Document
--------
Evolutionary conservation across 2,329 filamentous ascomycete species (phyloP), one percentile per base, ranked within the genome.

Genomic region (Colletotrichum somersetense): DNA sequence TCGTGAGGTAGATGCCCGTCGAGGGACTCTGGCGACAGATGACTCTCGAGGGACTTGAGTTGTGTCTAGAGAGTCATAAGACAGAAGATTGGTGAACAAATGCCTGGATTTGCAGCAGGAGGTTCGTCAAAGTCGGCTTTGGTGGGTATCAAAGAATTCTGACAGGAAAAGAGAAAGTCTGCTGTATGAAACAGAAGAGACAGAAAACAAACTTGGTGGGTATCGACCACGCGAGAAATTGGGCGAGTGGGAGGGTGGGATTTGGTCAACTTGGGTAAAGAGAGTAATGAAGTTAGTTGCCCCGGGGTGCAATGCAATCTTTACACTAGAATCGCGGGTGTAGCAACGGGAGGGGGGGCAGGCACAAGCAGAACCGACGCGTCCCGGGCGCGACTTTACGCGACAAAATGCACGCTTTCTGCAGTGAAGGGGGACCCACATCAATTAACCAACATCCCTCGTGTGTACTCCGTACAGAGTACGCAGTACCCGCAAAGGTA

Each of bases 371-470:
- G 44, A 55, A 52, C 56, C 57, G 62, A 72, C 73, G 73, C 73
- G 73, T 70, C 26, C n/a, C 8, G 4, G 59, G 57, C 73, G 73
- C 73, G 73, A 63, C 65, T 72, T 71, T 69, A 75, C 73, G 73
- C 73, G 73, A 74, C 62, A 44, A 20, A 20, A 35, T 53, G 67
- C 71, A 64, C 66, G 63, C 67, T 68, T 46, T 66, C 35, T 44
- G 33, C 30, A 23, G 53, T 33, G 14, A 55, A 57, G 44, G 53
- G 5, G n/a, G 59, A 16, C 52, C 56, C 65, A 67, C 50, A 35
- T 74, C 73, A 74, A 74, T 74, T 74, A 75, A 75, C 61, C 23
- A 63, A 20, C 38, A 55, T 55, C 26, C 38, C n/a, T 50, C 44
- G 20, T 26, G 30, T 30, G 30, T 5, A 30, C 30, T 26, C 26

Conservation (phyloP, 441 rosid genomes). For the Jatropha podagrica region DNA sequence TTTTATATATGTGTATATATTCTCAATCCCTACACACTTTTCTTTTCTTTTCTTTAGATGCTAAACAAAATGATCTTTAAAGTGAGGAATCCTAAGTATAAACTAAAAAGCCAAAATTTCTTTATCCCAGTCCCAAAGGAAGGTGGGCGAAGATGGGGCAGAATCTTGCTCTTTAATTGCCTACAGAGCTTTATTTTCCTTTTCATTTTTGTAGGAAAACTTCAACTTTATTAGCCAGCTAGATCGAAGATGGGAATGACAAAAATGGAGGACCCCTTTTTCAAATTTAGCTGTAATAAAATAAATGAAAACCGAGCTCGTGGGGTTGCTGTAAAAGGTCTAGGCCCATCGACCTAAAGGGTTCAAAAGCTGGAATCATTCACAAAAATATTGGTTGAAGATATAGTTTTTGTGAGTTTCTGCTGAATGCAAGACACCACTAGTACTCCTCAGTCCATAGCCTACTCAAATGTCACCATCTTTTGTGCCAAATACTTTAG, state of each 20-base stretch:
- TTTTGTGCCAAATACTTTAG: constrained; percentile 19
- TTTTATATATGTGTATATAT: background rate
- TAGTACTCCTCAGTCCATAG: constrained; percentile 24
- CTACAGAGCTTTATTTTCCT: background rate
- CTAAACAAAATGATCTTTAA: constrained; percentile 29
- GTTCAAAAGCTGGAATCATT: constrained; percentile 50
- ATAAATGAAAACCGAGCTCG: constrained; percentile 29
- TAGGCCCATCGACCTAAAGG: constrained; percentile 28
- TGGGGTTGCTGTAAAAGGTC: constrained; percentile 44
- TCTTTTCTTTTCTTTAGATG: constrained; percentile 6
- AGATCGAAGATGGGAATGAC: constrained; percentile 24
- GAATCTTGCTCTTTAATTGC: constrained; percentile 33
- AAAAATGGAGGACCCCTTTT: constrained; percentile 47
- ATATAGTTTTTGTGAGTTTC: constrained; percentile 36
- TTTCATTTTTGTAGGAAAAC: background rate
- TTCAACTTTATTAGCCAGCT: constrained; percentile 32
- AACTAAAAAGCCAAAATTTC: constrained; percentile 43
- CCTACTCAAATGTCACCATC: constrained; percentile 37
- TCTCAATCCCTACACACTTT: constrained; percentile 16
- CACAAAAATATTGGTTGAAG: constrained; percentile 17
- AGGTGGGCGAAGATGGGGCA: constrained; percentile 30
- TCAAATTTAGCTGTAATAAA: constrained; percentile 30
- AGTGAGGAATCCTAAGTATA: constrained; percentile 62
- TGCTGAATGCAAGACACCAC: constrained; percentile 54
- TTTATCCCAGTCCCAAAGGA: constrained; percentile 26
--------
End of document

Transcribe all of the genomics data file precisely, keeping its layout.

Evolutionary conservation across 2,329 filamentous ascomycete species (phyloP), one percentile per base, ranked within the genome.

Genomic region (Colletotrichum somersetense): DNA sequence TCGTGAGGTAGATGCCCGTCGAGGGACTCTGGCGACAGATGACTCTCGAGGGACTTGAGTTGTGTCTAGAGAGTCATAAGACAGAAGATTGGTGAACAAATGCCTGGATTTGCAGCAGGAGGTTCGTCAAAGTCGGCTTTGGTGGGTATCAAAGAATTCTGACAGGAAAAGAGAAAGTCTGCTGTATGAAACAGAAGAGACAGAAAACAAACTTGGTGGGTATCGACCACGCGAGAAATTGGGCGAGTGGGAGGGTGGGATTTGGTCAACTTGGGTAAAGAGAGTAATGAAGTTAGTTGCCCCGGGGTGCAATGCAATCTTTACACTAGAATCGCGGGTGTAGCAACGGGAGGGGGGGCAGGCACAAGCAGAACCGACGCGTCCCGGGCGCGACTTTACGCGACAAAATGCACGCTTTCTGCAGTGAAGGGGGACCCACATCAATTAACCAACATCCCTCGTGTGTACTCCGTACAGAGTACGCAGTACCCGCAAAGGTA

Each of bases 371-470:
- G 44, A 55, A 52, C 56, C 57, G 62, A 72, C 73, G 73, C 73
- G 73, T 70, C 26, C n/a, C 8, G 4, G 59, G 57, C 73, G 73
- C 73, G 73, A 63, C 65, T 72, T 71, T 69, A 75, C 73, G 73
- C 73, G 73, A 74, C 62, A 44, A 20, A 20, A 35, T 53, G 67
- C 71, A 64, C 66, G 63, C 67, T 68, T 46, T 66, C 35, T 44
- G 33, C 30, A 23, G 53, T 33, G 14, A 55, A 57, G 44, G 53
- G 5, G n/a, G 59, A 16, C 52, C 56, C 65, A 67, C 50, A 35
- T 74, C 73, A 74, A 74, T 74, T 74, A 75, A 75, C 61, C 23
- A 63, A 20, C 38, A 55, T 55, C 26, C 38, C n/a, T 50, C 44
- G 20, T 26, G 30, T 30, G 30, T 5, A 30, C 30, T 26, C 26

Conservation (phyloP, 441 rosid genomes). For the Jatropha podagrica region DNA sequence TTTTATATATGTGTATATATTCTCAATCCCTACACACTTTTCTTTTCTTTTCTTTAGATGCTAAACAAAATGATCTTTAAAGTGAGGAATCCTAAGTATAAACTAAAAAGCCAAAATTTCTTTATCCCAGTCCCAAAGGAAGGTGGGCGAAGATGGGGCAGAATCTTGCTCTTTAATTGCCTACAGAGCTTTATTTTCCTTTTCATTTTTGTAGGAAAACTTCAACTTTATTAGCCAGCTAGATCGAAGATGGGAATGACAAAAATGGAGGACCCCTTTTTCAAATTTAGCTGTAATAAAATAAATGAAAACCGAGCTCGTGGGGTTGCTGTAAAAGGTCTAGGCCCATCGACCTAAAGGGTTCAAAAGCTGGAATCATTCACAAAAATATTGGTTGAAGATATAGTTTTTGTGAGTTTCTGCTGAATGCAAGACACCACTAGTACTCCTCAGTCCATAGCCTACTCAAATGTCACCATCTTTTGTGCCAAATACTTTAG, state of each 20-base stretch:
- TTTTGTGCCAAATACTTTAG: constrained; percentile 19
- TTTTATATATGTGTATATAT: background rate
- TAGTACTCCTCAGTCCATAG: constrained; percentile 24
- CTACAGAGCTTTATTTTCCT: background rate
- CTAAACAAAATGATCTTTAA: constrained; percentile 29
- GTTCAAAAGCTGGAATCATT: constrained; percentile 50
- ATAAATGAAAACCGAGCTCG: constrained; percentile 29
- TAGGCCCATCGACCTAAAGG: constrained; percentile 28
- TGGGGTTGCTGTAAAAGGTC: constrained; percentile 44
- TCTTTTCTTTTCTTTAGATG: constrained; percentile 6
- AGATCGAAGATGGGAATGAC: constrained; percentile 24
- GAATCTTGCTCTTTAATTGC: constrained; percentile 33
- AAAAATGGAGGACCCCTTTT: constrained; percentile 47
- ATATAGTTTTTGTGAGTTTC: constrained; percentile 36
- TTTCATTTTTGTAGGAAAAC: background rate
- TTCAACTTTATTAGCCAGCT: constrained; percentile 32
- AACTAAAAAGCCAAAATTTC: constrained; percentile 43
- CCTACTCAAATGTCACCATC: constrained; percentile 37
- TCTCAATCCCTACACACTTT: constrained; percentile 16
- CACAAAAATATTGGTTGAAG: constrained; percentile 17
- AGGTGGGCGAAGATGGGGCA: constrained; percentile 30
- TCAAATTTAGCTGTAATAAA: constrained; percentile 30
- AGTGAGGAATCCTAAGTATA: constrained; percentile 62
- TGCTGAATGCAAGACACCAC: constrained; percentile 54
- TTTATCCCAGTCCCAAAGGA: constrained; percentile 26